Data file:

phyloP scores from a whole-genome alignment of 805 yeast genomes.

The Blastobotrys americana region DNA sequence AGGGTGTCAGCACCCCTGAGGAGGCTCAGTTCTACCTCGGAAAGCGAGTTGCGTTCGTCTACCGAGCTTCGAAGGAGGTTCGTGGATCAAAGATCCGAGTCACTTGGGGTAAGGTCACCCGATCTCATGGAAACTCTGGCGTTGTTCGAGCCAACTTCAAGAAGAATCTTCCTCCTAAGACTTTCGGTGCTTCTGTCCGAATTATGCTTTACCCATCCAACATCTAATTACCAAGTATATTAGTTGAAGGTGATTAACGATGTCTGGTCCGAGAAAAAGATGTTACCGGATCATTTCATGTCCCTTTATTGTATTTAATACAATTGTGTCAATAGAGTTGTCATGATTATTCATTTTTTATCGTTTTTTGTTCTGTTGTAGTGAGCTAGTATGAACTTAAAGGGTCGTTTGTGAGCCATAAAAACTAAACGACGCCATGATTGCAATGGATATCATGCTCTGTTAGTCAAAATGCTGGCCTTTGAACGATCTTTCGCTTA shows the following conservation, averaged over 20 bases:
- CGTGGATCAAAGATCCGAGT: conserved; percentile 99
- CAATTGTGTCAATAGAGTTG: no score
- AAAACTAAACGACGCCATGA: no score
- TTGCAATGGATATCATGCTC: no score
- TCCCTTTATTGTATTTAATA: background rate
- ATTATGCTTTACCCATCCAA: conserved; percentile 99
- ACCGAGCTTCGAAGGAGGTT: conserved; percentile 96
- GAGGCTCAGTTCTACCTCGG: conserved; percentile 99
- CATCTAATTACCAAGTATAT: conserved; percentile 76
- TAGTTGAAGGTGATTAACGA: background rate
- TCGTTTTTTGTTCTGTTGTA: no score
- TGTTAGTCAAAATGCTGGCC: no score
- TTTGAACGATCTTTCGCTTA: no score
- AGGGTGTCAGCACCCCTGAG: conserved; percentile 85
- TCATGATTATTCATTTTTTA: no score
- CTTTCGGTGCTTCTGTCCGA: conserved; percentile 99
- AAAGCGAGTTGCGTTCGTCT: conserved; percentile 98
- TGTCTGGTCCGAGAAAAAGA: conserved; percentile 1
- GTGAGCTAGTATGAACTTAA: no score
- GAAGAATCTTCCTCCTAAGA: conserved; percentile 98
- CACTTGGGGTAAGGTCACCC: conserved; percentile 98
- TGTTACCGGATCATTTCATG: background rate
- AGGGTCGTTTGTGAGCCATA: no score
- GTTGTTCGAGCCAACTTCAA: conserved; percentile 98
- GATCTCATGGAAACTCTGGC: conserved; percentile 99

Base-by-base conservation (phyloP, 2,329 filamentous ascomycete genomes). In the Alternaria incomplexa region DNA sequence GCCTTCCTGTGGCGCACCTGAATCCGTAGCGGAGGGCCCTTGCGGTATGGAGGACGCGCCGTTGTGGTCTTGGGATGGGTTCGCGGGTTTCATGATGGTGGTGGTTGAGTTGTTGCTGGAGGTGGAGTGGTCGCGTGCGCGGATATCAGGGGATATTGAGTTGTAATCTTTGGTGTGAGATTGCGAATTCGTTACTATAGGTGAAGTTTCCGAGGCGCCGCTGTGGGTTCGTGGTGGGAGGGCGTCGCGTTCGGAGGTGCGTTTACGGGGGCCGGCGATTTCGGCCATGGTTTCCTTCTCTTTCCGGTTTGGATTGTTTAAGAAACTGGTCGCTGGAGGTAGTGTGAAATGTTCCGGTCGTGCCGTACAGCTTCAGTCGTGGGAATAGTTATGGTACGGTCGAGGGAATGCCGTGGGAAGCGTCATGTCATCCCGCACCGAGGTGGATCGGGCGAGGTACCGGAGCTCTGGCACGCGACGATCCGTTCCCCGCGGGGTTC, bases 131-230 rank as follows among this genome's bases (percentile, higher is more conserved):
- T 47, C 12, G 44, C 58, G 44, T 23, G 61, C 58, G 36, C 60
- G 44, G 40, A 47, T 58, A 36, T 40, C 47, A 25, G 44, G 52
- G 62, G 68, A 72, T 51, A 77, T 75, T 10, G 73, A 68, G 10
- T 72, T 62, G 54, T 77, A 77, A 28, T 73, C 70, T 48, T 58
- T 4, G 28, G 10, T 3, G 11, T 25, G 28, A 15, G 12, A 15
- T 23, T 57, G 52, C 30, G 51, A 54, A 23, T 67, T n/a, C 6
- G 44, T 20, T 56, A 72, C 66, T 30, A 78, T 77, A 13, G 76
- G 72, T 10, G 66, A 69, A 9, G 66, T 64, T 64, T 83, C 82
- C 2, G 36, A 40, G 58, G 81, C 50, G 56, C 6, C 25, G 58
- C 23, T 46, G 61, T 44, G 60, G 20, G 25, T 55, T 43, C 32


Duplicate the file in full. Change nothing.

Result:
phyloP scores from a whole-genome alignment of 805 yeast genomes.

The Blastobotrys americana region DNA sequence AGGGTGTCAGCACCCCTGAGGAGGCTCAGTTCTACCTCGGAAAGCGAGTTGCGTTCGTCTACCGAGCTTCGAAGGAGGTTCGTGGATCAAAGATCCGAGTCACTTGGGGTAAGGTCACCCGATCTCATGGAAACTCTGGCGTTGTTCGAGCCAACTTCAAGAAGAATCTTCCTCCTAAGACTTTCGGTGCTTCTGTCCGAATTATGCTTTACCCATCCAACATCTAATTACCAAGTATATTAGTTGAAGGTGATTAACGATGTCTGGTCCGAGAAAAAGATGTTACCGGATCATTTCATGTCCCTTTATTGTATTTAATACAATTGTGTCAATAGAGTTGTCATGATTATTCATTTTTTATCGTTTTTTGTTCTGTTGTAGTGAGCTAGTATGAACTTAAAGGGTCGTTTGTGAGCCATAAAAACTAAACGACGCCATGATTGCAATGGATATCATGCTCTGTTAGTCAAAATGCTGGCCTTTGAACGATCTTTCGCTTA shows the following conservation, averaged over 20 bases:
- CGTGGATCAAAGATCCGAGT: conserved; percentile 99
- CAATTGTGTCAATAGAGTTG: no score
- AAAACTAAACGACGCCATGA: no score
- TTGCAATGGATATCATGCTC: no score
- TCCCTTTATTGTATTTAATA: background rate
- ATTATGCTTTACCCATCCAA: conserved; percentile 99
- ACCGAGCTTCGAAGGAGGTT: conserved; percentile 96
- GAGGCTCAGTTCTACCTCGG: conserved; percentile 99
- CATCTAATTACCAAGTATAT: conserved; percentile 76
- TAGTTGAAGGTGATTAACGA: background rate
- TCGTTTTTTGTTCTGTTGTA: no score
- TGTTAGTCAAAATGCTGGCC: no score
- TTTGAACGATCTTTCGCTTA: no score
- AGGGTGTCAGCACCCCTGAG: conserved; percentile 85
- TCATGATTATTCATTTTTTA: no score
- CTTTCGGTGCTTCTGTCCGA: conserved; percentile 99
- AAAGCGAGTTGCGTTCGTCT: conserved; percentile 98
- TGTCTGGTCCGAGAAAAAGA: conserved; percentile 1
- GTGAGCTAGTATGAACTTAA: no score
- GAAGAATCTTCCTCCTAAGA: conserved; percentile 98
- CACTTGGGGTAAGGTCACCC: conserved; percentile 98
- TGTTACCGGATCATTTCATG: background rate
- AGGGTCGTTTGTGAGCCATA: no score
- GTTGTTCGAGCCAACTTCAA: conserved; percentile 98
- GATCTCATGGAAACTCTGGC: conserved; percentile 99

Base-by-base conservation (phyloP, 2,329 filamentous ascomycete genomes). In the Alternaria incomplexa region DNA sequence GCCTTCCTGTGGCGCACCTGAATCCGTAGCGGAGGGCCCTTGCGGTATGGAGGACGCGCCGTTGTGGTCTTGGGATGGGTTCGCGGGTTTCATGATGGTGGTGGTTGAGTTGTTGCTGGAGGTGGAGTGGTCGCGTGCGCGGATATCAGGGGATATTGAGTTGTAATCTTTGGTGTGAGATTGCGAATTCGTTACTATAGGTGAAGTTTCCGAGGCGCCGCTGTGGGTTCGTGGTGGGAGGGCGTCGCGTTCGGAGGTGCGTTTACGGGGGCCGGCGATTTCGGCCATGGTTTCCTTCTCTTTCCGGTTTGGATTGTTTAAGAAACTGGTCGCTGGAGGTAGTGTGAAATGTTCCGGTCGTGCCGTACAGCTTCAGTCGTGGGAATAGTTATGGTACGGTCGAGGGAATGCCGTGGGAAGCGTCATGTCATCCCGCACCGAGGTGGATCGGGCGAGGTACCGGAGCTCTGGCACGCGACGATCCGTTCCCCGCGGGGTTC, bases 131-230 rank as follows among this genome's bases (percentile, higher is more conserved):
- T 47, C 12, G 44, C 58, G 44, T 23, G 61, C 58, G 36, C 60
- G 44, G 40, A 47, T 58, A 36, T 40, C 47, A 25, G 44, G 52
- G 62, G 68, A 72, T 51, A 77, T 75, T 10, G 73, A 68, G 10
- T 72, T 62, G 54, T 77, A 77, A 28, T 73, C 70, T 48, T 58
- T 4, G 28, G 10, T 3, G 11, T 25, G 28, A 15, G 12, A 15
- T 23, T 57, G 52, C 30, G 51, A 54, A 23, T 67, T n/a, C 6
- G 44, T 20, T 56, A 72, C 66, T 30, A 78, T 77, A 13, G 76
- G 72, T 10, G 66, A 69, A 9, G 66, T 64, T 64, T 83, C 82
- C 2, G 36, A 40, G 58, G 81, C 50, G 56, C 6, C 25, G 58
- C 23, T 46, G 61, T 44, G 60, G 20, G 25, T 55, T 43, C 32